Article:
'We need to beef up imports and exports with Israel'

French Trade Minister Pierre Lellouche says France’s trade links with Israel are behind where they should be.

February 15, 2012 23:03
1 minute read.
French Trade Minister Pierre Lellouche

French Trade Minister Pierre Lellouche. (photo credit: Courtesy/French Trade Ministry )


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France’s trade links with Israel are behind where they should be despite the strengthening of diplomatic relations since Nicolas Sarkozy became president in 2007, French Trade Minister Pierre Lellouche said Wednesday in Tel Aviv.

Lellouche, who met with reporters during a two-day visit here, said many French companies still refrain from doing business with Israel out of fear of losing Arab clients. But he said the French business community needed to realize that Israel is now a significant economic player that enjoys strong growth and holds large potential for French firms and investors.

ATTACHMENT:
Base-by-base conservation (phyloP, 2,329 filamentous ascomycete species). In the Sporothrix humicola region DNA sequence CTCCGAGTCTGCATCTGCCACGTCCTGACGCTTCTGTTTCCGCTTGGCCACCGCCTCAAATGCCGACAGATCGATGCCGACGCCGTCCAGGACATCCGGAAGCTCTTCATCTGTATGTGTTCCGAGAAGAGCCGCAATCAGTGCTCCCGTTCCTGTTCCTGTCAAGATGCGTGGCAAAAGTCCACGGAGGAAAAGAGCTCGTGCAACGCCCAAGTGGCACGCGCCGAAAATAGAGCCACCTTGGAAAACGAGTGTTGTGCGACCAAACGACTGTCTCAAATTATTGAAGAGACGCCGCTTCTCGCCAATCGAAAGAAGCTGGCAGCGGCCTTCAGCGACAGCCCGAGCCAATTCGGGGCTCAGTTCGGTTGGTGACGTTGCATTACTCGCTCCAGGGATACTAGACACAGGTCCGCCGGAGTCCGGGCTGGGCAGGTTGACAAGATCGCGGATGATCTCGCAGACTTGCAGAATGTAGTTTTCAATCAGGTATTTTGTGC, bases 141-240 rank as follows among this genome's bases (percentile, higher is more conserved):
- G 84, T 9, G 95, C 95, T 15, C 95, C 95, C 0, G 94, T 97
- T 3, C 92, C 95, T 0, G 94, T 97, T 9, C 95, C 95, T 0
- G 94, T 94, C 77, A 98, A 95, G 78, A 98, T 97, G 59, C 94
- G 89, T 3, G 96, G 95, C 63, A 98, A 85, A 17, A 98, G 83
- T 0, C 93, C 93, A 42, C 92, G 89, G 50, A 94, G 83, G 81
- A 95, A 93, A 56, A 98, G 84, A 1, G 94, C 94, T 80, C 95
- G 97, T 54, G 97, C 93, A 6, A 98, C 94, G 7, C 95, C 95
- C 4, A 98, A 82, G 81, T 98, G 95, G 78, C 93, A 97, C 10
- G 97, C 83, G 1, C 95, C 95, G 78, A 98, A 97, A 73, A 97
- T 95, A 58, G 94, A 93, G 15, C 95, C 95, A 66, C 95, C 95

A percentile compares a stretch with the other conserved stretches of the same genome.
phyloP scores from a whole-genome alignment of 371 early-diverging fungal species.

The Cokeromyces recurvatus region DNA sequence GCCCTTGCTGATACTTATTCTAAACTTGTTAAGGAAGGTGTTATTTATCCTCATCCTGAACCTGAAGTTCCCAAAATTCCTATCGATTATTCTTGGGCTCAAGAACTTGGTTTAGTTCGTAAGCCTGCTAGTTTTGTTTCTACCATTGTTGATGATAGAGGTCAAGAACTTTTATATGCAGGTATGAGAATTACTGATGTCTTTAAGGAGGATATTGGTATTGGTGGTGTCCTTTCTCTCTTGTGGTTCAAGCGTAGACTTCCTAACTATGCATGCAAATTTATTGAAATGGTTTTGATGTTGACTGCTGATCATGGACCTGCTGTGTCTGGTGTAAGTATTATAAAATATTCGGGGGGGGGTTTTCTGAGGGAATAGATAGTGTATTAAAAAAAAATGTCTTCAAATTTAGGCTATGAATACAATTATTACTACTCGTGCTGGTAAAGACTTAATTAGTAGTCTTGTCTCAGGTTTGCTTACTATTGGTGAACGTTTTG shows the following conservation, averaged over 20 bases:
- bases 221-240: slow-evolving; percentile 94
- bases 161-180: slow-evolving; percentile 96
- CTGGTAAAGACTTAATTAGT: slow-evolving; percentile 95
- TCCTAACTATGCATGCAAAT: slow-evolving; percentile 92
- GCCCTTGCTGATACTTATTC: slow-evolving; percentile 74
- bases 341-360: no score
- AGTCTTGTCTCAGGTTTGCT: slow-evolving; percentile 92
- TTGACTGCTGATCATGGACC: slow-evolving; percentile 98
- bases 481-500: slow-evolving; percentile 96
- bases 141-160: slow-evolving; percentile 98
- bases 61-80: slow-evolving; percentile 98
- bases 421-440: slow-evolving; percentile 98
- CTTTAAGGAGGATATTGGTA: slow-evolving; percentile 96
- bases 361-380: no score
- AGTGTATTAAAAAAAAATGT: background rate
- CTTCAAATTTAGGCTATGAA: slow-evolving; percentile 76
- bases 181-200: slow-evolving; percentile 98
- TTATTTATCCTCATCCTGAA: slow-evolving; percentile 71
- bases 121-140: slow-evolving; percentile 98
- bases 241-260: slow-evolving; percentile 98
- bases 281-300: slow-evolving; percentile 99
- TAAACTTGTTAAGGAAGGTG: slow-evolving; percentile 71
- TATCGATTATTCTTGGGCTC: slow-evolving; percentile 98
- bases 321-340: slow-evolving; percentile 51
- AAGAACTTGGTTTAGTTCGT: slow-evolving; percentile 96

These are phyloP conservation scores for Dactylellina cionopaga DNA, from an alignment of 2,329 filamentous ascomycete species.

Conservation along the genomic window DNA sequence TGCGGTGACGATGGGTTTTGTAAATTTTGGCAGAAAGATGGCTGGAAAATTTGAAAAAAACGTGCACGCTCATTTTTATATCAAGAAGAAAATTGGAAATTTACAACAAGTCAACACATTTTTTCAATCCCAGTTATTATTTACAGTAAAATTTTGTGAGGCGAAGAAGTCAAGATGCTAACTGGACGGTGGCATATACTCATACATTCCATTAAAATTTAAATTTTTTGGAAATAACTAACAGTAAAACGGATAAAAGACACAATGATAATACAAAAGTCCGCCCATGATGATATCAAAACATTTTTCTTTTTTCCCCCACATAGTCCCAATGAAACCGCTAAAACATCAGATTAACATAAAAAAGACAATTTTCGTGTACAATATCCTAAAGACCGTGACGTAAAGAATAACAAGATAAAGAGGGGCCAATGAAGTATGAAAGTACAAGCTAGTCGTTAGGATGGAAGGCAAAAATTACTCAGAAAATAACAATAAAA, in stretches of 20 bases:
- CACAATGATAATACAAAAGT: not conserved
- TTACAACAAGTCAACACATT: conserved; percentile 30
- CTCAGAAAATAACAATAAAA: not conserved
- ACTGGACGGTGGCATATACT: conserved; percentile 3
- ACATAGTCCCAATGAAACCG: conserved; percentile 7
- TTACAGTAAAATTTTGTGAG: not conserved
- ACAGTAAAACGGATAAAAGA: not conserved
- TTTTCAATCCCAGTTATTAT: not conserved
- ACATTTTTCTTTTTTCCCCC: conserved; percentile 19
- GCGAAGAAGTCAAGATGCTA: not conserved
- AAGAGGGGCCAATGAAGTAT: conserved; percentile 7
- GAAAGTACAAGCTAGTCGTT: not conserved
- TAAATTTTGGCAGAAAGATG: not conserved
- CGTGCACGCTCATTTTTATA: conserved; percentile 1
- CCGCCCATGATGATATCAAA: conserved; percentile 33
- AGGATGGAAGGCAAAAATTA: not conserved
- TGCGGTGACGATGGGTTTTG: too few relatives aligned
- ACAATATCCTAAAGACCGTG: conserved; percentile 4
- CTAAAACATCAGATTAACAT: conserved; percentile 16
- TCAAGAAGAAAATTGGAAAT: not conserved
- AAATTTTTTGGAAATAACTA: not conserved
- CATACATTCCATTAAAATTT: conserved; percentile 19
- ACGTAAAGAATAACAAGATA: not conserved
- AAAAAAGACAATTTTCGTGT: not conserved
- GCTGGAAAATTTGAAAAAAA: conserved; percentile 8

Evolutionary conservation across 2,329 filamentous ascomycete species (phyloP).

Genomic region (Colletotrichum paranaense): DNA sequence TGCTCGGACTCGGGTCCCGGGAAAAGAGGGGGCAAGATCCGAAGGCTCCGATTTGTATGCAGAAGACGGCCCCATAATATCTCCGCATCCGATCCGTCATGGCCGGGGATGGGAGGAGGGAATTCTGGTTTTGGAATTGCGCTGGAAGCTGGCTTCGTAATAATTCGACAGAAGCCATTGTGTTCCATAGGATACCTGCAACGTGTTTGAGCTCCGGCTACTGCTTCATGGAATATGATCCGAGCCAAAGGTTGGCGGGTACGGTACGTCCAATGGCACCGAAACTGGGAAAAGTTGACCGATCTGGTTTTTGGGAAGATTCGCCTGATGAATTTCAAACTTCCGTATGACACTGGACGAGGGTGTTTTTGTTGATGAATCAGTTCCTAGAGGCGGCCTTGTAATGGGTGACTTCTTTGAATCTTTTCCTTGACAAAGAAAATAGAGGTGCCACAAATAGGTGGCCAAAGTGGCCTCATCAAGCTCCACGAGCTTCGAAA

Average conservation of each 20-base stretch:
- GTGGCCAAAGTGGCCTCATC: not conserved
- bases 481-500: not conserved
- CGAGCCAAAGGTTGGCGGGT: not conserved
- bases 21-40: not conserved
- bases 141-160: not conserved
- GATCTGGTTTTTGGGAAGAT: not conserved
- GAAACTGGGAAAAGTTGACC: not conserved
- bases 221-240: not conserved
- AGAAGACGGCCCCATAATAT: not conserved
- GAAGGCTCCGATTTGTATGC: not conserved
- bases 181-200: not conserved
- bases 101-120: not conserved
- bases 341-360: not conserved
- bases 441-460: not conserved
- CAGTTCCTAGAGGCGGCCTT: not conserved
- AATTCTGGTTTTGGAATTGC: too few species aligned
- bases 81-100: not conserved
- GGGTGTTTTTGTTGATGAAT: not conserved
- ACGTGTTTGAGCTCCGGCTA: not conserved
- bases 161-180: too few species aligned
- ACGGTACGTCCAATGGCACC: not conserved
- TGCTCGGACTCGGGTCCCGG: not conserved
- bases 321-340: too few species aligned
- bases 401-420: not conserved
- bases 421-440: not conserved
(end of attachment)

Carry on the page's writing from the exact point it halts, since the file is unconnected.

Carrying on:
Bilateral trade increased 11 percent last year to 2.29 billion euros, Lellouche said, “but this is still not enough for us.”

France delivered 1.29 billion euros worth of goods to Israel in 2011, making it the country’s second-largest Middle Eastern export destination behind Egypt, he said. However, this comparison excludes North African countries such as Tunisia, which still enjoys a far higher volume of trade with France than Israel does.

Lellouche, who spoke immediately after meeting with members of the Israeli-French Chambers of Commerce, said there were about 150 dual nationals in Israel who could play a role in developing economic relations between the two countries. He said he would reiterate to French businessmen back at home what Sarkozy has been saying on the diplomatic front: that they can be friends of Israel and of the Arab countries simultaneously.

Lellouche also addressed the topic of European Union sanctions against Iran, rejecting an accusation from a reporter for a French-language publication who said they had not gone far enough. Calling the decision to impose an oil-import embargo and to freeze assets of Iran’s central bank “unprecedented,” Lellouche said it proved Europe’s and France’s leadership on this issue.

Lellouche, who is Jewish, recalled warmly his first visit to Israel 40 years ago as a kibbutz volunteer, but said the experience taught him that socialism was wrong.

On the domestic front, he is known for having authored the “Lellouche Law,” legislation adopted in 2003 that stiffened penalties for anti- Semitic and racist offences.

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